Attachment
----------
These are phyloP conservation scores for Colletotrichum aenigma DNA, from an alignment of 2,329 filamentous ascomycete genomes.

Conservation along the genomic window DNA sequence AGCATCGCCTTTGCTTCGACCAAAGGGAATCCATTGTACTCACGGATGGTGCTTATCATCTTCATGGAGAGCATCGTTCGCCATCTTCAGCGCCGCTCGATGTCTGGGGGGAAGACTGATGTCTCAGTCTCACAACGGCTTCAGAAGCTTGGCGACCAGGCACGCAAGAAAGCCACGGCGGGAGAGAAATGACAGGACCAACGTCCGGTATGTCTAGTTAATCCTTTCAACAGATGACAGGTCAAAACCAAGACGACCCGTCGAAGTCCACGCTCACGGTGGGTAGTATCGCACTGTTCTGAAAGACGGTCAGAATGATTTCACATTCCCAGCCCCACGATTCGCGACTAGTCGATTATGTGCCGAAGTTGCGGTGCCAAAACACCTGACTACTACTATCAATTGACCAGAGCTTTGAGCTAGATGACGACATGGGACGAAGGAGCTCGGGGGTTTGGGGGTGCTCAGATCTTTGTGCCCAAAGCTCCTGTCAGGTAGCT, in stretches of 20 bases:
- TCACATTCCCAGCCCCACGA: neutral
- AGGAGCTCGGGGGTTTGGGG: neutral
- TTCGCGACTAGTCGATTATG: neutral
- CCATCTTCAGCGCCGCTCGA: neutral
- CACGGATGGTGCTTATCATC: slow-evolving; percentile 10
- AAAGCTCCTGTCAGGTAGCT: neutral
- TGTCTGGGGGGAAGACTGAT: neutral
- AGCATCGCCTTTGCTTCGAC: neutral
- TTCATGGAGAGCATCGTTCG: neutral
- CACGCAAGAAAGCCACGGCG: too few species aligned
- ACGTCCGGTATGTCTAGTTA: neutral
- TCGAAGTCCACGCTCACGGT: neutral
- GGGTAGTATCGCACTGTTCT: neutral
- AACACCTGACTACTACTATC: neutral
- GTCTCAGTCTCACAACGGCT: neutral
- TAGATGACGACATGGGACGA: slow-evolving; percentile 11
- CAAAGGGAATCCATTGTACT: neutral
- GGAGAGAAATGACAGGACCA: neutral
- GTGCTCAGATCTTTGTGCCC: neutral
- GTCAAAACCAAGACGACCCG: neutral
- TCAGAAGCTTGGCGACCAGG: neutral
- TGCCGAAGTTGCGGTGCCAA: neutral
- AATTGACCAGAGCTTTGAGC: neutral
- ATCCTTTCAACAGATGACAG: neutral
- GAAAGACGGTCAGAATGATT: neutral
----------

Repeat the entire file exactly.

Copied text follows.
These are phyloP conservation scores for Colletotrichum aenigma DNA, from an alignment of 2,329 filamentous ascomycete genomes.

Conservation along the genomic window DNA sequence AGCATCGCCTTTGCTTCGACCAAAGGGAATCCATTGTACTCACGGATGGTGCTTATCATCTTCATGGAGAGCATCGTTCGCCATCTTCAGCGCCGCTCGATGTCTGGGGGGAAGACTGATGTCTCAGTCTCACAACGGCTTCAGAAGCTTGGCGACCAGGCACGCAAGAAAGCCACGGCGGGAGAGAAATGACAGGACCAACGTCCGGTATGTCTAGTTAATCCTTTCAACAGATGACAGGTCAAAACCAAGACGACCCGTCGAAGTCCACGCTCACGGTGGGTAGTATCGCACTGTTCTGAAAGACGGTCAGAATGATTTCACATTCCCAGCCCCACGATTCGCGACTAGTCGATTATGTGCCGAAGTTGCGGTGCCAAAACACCTGACTACTACTATCAATTGACCAGAGCTTTGAGCTAGATGACGACATGGGACGAAGGAGCTCGGGGGTTTGGGGGTGCTCAGATCTTTGTGCCCAAAGCTCCTGTCAGGTAGCT, in stretches of 20 bases:
- TCACATTCCCAGCCCCACGA: neutral
- AGGAGCTCGGGGGTTTGGGG: neutral
- TTCGCGACTAGTCGATTATG: neutral
- CCATCTTCAGCGCCGCTCGA: neutral
- CACGGATGGTGCTTATCATC: slow-evolving; percentile 10
- AAAGCTCCTGTCAGGTAGCT: neutral
- TGTCTGGGGGGAAGACTGAT: neutral
- AGCATCGCCTTTGCTTCGAC: neutral
- TTCATGGAGAGCATCGTTCG: neutral
- CACGCAAGAAAGCCACGGCG: too few species aligned
- ACGTCCGGTATGTCTAGTTA: neutral
- TCGAAGTCCACGCTCACGGT: neutral
- GGGTAGTATCGCACTGTTCT: neutral
- AACACCTGACTACTACTATC: neutral
- GTCTCAGTCTCACAACGGCT: neutral
- TAGATGACGACATGGGACGA: slow-evolving; percentile 11
- CAAAGGGAATCCATTGTACT: neutral
- GGAGAGAAATGACAGGACCA: neutral
- GTGCTCAGATCTTTGTGCCC: neutral
- GTCAAAACCAAGACGACCCG: neutral
- TCAGAAGCTTGGCGACCAGG: neutral
- TGCCGAAGTTGCGGTGCCAA: neutral
- AATTGACCAGAGCTTTGAGC: neutral
- ATCCTTTCAACAGATGACAG: neutral
- GAAAGACGGTCAGAATGATT: neutral